Aragats Freezwater scientific research grant to Engineering Research Center of the American University of Armenia Engineering Research Center of the American University of Armenia funded in 2009 by Cage Holding SA.
Scientific research project by academician R.V.Ambartzumian
FREEZWATER is an abbreviation for a longer expression "Water Retention through natural Freezing"and stands for the idea of keeping water in the form of ice on sufficiently high mountain altitudes by natural freezing during the winter period. Freezing can be achieved by dispersing water dust or drops on sufficiently large areas of appropriate profile and orientation using a pipeline network, in the prolonged periods of frost that are an essential climatic factor on high altitudes.
On the Aragatz mountain in Armenia (4100 meters) extremely favorable for FREEZWATER is the region below and adjacent to Lake Vishap at the altitude of 3200 m. FREEZWATER is by no means restricted to Lake Vishap, and in the case of success can be easily transferred to other locations worldwide.
In the vicinity of Lake Vishap snow layers preserve until mid-July. Melting pattern of the ice layers is shifted at least by 5—6 weeks as compared with snow.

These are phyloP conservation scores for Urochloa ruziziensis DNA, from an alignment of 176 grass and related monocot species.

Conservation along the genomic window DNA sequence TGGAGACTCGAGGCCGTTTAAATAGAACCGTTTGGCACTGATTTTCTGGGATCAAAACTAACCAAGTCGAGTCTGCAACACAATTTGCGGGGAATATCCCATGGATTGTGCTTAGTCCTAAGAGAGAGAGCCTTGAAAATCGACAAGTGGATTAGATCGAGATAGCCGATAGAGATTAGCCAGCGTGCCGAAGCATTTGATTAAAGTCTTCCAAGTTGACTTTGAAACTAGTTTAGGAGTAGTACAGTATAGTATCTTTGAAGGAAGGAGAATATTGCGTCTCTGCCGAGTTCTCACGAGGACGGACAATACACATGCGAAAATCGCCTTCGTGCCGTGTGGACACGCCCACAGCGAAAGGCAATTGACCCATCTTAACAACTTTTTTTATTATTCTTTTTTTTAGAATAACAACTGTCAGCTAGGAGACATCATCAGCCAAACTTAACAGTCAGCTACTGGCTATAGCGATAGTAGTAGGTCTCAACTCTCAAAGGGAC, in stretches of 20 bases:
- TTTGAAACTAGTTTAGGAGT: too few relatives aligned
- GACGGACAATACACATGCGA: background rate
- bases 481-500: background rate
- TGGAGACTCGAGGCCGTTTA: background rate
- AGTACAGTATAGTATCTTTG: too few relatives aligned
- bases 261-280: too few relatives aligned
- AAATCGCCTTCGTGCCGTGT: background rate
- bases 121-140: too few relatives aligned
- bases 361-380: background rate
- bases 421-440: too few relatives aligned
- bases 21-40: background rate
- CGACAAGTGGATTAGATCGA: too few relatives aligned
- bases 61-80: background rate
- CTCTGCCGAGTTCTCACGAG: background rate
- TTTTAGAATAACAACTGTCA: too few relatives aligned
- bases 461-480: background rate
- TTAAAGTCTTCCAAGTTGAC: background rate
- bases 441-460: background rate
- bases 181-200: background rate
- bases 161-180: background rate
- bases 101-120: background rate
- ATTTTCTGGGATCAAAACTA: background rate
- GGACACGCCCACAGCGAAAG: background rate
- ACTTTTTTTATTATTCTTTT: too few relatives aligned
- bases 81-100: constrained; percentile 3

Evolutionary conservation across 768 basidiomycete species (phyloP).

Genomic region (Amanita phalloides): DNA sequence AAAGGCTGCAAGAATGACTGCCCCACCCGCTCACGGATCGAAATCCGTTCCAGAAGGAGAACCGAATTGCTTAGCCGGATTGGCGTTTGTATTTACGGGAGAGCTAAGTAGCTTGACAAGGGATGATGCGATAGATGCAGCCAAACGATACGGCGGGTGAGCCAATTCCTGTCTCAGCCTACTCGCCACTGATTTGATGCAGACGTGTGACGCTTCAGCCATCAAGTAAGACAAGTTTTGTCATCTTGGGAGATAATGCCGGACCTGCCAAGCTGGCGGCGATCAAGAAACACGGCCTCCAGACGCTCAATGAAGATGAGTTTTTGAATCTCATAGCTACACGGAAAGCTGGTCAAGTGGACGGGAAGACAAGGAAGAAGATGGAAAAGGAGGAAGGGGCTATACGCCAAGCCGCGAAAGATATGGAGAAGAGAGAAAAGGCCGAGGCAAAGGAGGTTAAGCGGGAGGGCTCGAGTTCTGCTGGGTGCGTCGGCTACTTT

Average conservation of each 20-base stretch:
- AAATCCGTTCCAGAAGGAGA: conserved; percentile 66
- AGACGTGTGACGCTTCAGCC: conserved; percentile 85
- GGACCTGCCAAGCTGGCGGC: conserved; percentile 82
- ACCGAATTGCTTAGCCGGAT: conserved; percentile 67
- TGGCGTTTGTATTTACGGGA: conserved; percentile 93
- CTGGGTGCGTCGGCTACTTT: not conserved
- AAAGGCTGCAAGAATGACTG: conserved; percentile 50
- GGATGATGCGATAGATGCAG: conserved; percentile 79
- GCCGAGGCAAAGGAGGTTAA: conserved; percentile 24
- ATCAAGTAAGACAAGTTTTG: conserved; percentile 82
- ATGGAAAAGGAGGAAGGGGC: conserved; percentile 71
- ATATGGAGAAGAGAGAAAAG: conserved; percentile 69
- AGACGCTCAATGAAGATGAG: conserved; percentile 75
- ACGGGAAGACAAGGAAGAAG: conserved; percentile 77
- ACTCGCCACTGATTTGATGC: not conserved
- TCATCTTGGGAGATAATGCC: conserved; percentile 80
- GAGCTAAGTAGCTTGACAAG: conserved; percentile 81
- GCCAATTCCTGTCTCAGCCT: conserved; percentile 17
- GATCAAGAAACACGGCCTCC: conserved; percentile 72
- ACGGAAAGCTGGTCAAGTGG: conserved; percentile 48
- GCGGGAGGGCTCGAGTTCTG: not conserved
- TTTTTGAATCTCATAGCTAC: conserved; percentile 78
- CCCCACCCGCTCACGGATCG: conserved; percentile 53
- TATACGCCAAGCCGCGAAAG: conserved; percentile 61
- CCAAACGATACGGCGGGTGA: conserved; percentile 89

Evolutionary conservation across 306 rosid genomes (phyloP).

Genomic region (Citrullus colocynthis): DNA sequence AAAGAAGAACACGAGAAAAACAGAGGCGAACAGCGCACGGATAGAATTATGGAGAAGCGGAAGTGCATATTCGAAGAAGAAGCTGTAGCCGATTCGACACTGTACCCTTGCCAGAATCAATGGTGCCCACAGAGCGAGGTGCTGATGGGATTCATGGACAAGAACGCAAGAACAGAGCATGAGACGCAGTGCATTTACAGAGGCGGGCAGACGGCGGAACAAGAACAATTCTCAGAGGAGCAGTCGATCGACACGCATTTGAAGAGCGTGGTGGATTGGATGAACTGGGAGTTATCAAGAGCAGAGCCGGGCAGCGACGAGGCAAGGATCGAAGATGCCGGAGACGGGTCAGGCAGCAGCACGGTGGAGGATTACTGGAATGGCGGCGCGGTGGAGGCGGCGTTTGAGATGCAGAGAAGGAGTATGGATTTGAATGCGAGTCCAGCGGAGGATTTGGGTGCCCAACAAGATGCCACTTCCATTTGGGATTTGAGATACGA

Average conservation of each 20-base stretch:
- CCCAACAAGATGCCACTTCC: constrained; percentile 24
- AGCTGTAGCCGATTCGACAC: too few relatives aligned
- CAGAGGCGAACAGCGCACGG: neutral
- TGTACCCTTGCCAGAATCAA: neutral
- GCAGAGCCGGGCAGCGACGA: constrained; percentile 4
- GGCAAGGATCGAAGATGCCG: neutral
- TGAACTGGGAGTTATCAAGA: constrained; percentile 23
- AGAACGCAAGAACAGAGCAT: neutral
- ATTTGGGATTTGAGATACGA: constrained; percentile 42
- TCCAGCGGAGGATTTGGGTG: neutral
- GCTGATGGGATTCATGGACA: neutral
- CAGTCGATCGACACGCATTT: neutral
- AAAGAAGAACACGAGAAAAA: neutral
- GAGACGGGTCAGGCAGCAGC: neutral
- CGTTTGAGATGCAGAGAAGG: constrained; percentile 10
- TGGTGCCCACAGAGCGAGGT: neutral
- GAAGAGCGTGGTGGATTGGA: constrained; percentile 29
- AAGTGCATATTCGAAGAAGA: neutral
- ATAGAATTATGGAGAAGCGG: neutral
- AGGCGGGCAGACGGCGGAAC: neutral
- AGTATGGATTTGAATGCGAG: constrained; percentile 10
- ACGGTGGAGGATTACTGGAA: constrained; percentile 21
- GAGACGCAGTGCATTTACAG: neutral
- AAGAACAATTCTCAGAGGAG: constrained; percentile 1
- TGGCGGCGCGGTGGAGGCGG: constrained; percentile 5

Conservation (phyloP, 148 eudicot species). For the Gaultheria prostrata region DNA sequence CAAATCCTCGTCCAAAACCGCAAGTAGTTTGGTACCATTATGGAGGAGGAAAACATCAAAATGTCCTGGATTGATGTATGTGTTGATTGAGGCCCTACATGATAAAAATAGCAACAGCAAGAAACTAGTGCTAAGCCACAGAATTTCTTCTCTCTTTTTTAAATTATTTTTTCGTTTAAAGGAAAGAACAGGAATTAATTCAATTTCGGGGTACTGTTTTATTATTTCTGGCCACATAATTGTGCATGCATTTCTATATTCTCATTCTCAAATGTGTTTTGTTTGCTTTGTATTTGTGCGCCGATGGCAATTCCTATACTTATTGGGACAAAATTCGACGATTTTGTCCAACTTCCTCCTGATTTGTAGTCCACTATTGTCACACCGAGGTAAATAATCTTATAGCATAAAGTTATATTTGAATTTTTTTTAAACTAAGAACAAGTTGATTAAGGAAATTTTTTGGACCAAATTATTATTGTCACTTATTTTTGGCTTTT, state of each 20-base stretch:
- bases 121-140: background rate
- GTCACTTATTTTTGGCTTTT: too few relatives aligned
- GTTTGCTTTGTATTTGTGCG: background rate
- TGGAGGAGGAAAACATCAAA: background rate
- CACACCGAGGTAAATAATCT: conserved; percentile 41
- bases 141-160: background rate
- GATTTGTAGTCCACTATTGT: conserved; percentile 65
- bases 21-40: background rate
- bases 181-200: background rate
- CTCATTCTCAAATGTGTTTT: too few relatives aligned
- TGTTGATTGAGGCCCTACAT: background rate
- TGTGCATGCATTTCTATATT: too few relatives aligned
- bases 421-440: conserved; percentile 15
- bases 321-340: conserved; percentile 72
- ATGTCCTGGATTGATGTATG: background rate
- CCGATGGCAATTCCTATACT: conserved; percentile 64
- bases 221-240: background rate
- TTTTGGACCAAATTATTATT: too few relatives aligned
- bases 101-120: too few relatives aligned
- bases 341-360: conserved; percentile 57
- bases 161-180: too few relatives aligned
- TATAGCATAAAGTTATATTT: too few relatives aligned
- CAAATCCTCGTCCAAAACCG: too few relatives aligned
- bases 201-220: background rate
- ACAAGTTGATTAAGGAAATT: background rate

Therefore the period of intensive melting of the virtual artificial glacier would fall on August that is the period of minimal natural water release from Aragats and maximal demand from the agricultural areas.
Increase in the water yield from Aragats at this bottleneck period may have an effect of increasing the agricultural output of considerable surrounding areas and of improvement of living conditions in the densely populated foot belt of Aragats (at least 150 000 inhabitants). Especially attractive seems to be the possibility of applying water cannons that disperse water in fine drops or spray with no electric power consumption (i.e. using the natural pressure within the pipes that bring the water).
At present there are unknown parameters and questions that need be evaluated or answered. For instance: how much water can be frozen on a hectare in an hour, given the air temperature; what is the possible effect of orientation of the freezing site? The orientation is responsible for the difference in the frequencies of natural “snow sausages “ easily observed on different slopes. Some questions can be answered by performance of small-scale experiments.
A tiny pilot project has been performed in Winter 2008 at the Amberd meteorological station on the slope of Mt. Aragats just above the famous Byurakan astro-physical observatory of the Armenian Academy of Sciences, at the altitude of 2070 meters (fig. 1). For Winter 2009—2010 we plan a much larger and more realistic experiment at the altitudes of about 3.000 meters, using five times more powerful water source gracefully offered by Byurakan authorities.